Lynne Rosetto Kasper Eats Weekends (podcast)

Mar 26th, 2017 | By | Category: Featured Articles, podcast, the show
How to Eat Weekends, Publisher: Clarkson Potter (September 20, 2011)

How to Eat Weekends, Clarkson Potter (September 20, 2011)

Weekends. How do I love thee? Let me count the ways.

Let’s save time and just count one of those ways: Lynne Rosetto Kasper’s cookbook How to Eat Weekends.

If you are a food lover and public radio listener you have heard Lynne’s mellifluous voice on her program The Splendid Table, from American Public Media, curl around your ear bones, setting them abuzz with her wit, knowledge and warmth — stimulating your culinary imagination and your appetite.

In How to Eat Weekends, which she wrote with her friend and producer, Sally Swift, Lynne reminds us to slow down, because: “Weekends are when you have time to stretch out and enjoy the journey,  not just the destination.”

I met Lynne in October 2011 at the Texas Book Festival here in Austin (Field & Feast headquarters); How to Eat Weekends had just been published, and she was here to share her work with a public hungry to know more.

We met at her room at the Four Seasons, where she offered me a seat and poured me a cup of coffee, and was completely present.

Food people are generous that way.

This is an encore broadcast; when the show first aired, we gave away copies of How to Eat Weekends. Hence, the comments below.

I was sad to hear that Lynn Rosetto Kasper planned to turn over hosting duties of The Splendid Table to Frances Lam. Not because he isn’t terrific and already doing a fabulous job. But because I grew to deeply appreciate Lynn and what she brought to the show and our collective understanding of food, culture and the world .  So I decided to dust off a show I did with Lynn several years ago, as a tribute to her many years of keeping us entertained, informed and well fed.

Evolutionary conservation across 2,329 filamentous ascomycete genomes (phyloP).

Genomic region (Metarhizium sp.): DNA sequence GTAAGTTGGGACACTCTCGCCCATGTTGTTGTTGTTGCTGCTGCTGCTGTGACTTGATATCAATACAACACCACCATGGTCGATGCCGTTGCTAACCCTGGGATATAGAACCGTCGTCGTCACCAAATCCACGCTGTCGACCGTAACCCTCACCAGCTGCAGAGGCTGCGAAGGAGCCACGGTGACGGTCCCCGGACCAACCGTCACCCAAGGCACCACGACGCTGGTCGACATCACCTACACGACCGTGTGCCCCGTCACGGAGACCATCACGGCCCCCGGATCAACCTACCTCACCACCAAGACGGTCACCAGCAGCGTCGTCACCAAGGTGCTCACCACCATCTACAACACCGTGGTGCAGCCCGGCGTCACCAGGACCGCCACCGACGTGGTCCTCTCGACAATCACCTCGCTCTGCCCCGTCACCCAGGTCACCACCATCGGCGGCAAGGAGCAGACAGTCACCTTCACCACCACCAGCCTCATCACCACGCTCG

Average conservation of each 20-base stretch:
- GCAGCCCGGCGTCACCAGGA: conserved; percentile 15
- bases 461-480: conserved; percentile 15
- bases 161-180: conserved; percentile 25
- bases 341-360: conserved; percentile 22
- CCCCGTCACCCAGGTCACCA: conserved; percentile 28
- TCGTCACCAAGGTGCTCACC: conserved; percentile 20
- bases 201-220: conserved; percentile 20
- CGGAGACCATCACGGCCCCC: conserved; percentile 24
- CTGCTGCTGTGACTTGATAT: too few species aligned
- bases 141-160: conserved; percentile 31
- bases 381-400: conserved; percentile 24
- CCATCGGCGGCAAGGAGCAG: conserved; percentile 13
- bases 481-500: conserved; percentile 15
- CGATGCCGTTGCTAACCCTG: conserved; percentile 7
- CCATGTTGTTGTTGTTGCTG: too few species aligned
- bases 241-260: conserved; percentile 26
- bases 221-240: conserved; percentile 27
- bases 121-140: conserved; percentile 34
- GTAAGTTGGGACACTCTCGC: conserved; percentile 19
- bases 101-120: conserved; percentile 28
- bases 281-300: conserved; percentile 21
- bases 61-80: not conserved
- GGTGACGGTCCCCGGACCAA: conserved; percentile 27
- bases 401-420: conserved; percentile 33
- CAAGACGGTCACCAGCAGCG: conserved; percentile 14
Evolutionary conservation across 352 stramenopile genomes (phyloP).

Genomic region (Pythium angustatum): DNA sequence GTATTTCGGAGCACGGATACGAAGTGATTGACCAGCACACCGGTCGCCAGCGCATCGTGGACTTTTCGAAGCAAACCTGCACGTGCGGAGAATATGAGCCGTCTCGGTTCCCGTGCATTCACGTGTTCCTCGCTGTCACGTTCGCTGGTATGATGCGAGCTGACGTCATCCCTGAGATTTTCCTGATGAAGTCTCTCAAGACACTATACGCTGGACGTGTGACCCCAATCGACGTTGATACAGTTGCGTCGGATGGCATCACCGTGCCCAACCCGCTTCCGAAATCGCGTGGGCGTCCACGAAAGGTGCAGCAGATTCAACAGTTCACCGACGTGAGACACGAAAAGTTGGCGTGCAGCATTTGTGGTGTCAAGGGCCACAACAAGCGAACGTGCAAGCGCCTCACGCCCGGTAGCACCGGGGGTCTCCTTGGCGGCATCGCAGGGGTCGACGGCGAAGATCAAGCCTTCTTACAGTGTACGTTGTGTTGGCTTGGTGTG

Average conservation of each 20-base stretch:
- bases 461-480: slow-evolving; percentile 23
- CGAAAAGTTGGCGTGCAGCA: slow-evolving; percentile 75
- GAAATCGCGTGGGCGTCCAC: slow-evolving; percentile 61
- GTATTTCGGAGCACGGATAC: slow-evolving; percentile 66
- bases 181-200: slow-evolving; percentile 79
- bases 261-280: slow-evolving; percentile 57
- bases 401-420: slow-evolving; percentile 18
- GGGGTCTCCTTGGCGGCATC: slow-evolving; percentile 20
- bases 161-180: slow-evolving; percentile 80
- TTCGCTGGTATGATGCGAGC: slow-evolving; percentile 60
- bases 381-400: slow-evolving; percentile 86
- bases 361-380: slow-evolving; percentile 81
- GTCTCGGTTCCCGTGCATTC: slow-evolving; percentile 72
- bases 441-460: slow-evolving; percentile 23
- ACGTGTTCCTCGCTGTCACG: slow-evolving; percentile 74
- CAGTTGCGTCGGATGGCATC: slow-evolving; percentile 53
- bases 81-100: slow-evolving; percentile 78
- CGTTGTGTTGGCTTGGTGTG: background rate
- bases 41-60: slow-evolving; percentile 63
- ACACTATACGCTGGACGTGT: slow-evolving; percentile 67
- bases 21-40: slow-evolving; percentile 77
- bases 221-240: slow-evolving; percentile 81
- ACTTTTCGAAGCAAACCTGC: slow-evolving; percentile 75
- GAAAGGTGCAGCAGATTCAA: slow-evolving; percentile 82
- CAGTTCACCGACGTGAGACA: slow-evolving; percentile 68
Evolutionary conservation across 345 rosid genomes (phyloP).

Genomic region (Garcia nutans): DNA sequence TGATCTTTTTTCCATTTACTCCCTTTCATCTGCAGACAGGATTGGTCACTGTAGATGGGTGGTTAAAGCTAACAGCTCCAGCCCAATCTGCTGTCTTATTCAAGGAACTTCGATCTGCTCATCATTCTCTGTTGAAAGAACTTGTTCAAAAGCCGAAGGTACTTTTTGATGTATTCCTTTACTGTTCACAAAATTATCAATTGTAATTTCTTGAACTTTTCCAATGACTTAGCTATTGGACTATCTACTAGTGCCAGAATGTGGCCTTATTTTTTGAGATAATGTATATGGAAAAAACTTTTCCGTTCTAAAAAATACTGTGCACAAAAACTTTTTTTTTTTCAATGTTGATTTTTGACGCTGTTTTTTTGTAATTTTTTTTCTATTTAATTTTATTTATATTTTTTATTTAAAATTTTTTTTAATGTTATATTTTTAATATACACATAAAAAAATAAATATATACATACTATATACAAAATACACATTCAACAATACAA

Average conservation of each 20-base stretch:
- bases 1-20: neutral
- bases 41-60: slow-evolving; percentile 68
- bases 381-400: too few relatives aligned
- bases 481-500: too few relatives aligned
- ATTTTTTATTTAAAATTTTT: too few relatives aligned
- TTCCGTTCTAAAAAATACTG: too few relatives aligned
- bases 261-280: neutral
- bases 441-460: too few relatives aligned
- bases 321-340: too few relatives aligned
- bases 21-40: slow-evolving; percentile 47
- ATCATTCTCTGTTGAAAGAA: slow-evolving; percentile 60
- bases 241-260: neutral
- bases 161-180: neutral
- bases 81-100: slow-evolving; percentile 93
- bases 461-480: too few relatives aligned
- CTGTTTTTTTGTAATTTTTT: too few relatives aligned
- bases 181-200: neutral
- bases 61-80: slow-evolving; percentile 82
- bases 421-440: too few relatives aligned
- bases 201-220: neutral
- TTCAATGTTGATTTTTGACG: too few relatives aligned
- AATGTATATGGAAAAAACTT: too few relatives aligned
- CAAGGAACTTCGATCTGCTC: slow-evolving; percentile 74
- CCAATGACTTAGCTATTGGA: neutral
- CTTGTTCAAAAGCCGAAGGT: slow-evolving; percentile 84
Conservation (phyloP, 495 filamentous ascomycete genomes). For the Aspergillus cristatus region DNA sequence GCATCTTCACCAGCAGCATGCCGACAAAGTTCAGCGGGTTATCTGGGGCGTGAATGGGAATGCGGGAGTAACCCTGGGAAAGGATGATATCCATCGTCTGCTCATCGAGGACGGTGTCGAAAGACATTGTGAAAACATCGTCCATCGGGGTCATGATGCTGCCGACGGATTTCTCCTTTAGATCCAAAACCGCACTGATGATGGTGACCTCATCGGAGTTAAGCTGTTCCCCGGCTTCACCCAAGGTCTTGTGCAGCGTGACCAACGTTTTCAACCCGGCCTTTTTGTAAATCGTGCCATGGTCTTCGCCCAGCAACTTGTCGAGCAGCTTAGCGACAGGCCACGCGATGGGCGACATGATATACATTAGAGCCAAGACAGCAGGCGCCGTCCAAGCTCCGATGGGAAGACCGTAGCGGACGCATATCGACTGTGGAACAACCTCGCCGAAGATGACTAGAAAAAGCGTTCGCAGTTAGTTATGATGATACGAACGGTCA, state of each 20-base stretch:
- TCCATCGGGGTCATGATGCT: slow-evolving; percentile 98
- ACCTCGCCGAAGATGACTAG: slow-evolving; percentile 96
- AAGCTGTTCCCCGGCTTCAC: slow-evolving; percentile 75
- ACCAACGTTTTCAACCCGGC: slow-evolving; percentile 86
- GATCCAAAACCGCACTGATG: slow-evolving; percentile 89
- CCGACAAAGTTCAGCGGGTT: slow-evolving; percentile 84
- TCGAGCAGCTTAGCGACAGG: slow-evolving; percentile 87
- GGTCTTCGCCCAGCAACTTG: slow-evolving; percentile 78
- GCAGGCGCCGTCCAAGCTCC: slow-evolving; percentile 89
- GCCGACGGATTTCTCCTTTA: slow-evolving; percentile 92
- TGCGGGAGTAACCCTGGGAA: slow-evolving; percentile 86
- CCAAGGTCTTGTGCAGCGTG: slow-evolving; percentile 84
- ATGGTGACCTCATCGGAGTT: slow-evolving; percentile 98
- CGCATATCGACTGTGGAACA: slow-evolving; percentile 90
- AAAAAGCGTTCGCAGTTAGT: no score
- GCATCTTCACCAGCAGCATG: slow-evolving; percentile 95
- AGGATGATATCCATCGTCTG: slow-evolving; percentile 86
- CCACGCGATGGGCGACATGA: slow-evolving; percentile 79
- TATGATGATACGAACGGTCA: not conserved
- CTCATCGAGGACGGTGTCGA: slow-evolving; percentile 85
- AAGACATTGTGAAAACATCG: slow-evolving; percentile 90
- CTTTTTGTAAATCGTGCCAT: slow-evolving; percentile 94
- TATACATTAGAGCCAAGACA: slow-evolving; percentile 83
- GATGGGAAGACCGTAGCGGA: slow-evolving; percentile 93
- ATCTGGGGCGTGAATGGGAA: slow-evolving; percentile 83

Lynne told me weekdays are usually a flurry of activity: “It’s get the stuff on the table for goodness sakes, so that you can eat and then you can relax.” She says it flips over on the weekends. “Weekends are when you can relax and enjoy the cooking. It’s when you can enjoy the hunting and the gathering. In one sense, the destination, or the eating — yeah, it’s important — but what’s really fun for me is when I get a chance to go to the farmers market, and on the way home, I get to that neighborhood I’ve always meant to visit, and that market from a culture that I really know barely anything about. But I’ll figure it out, and if I don’t I’ll come home with things I’ve never heard of before. So, I’ll get online, and I’ll figure stuff out, or I’ll figure out how to communicate with people in that neighborhood to learn what I can. And it will be like starting all over again. I’ll be completely ignorant, and I’ll figure out stuff. And that’s the way I’ve learned.”

For someone who enjoys food and the experimentation, Lynne says weekends are when you have the time for it. “The piece to this that I think is the fun, at least for me, this is when the pressure can be off. When I cook, and when a lot of people cook, it’s when all the senses are engaged. And whatever is going on in your life, it all falls away. In a funny way, it’s like meditating, because you can allow all the garbage (nobody’s going through life — especially these days — without troubles of some kind), but you can them go. Right now, it’s you and that onion. Right now, you’re boiling the pasta, or you’re making something. Your hands, your sense of smell, your sense of taste, and even your sense of humor. You know, if it doesn’t work, big deal. One dish in your life that’s not going to be perfect. It’s that engagement; and you deserve that. And for me, and for a lot of us who like to eat — we get it through food. And if you’ve never cooked in your life, and you think you’d like to take a shot at it — do it on the weekend.”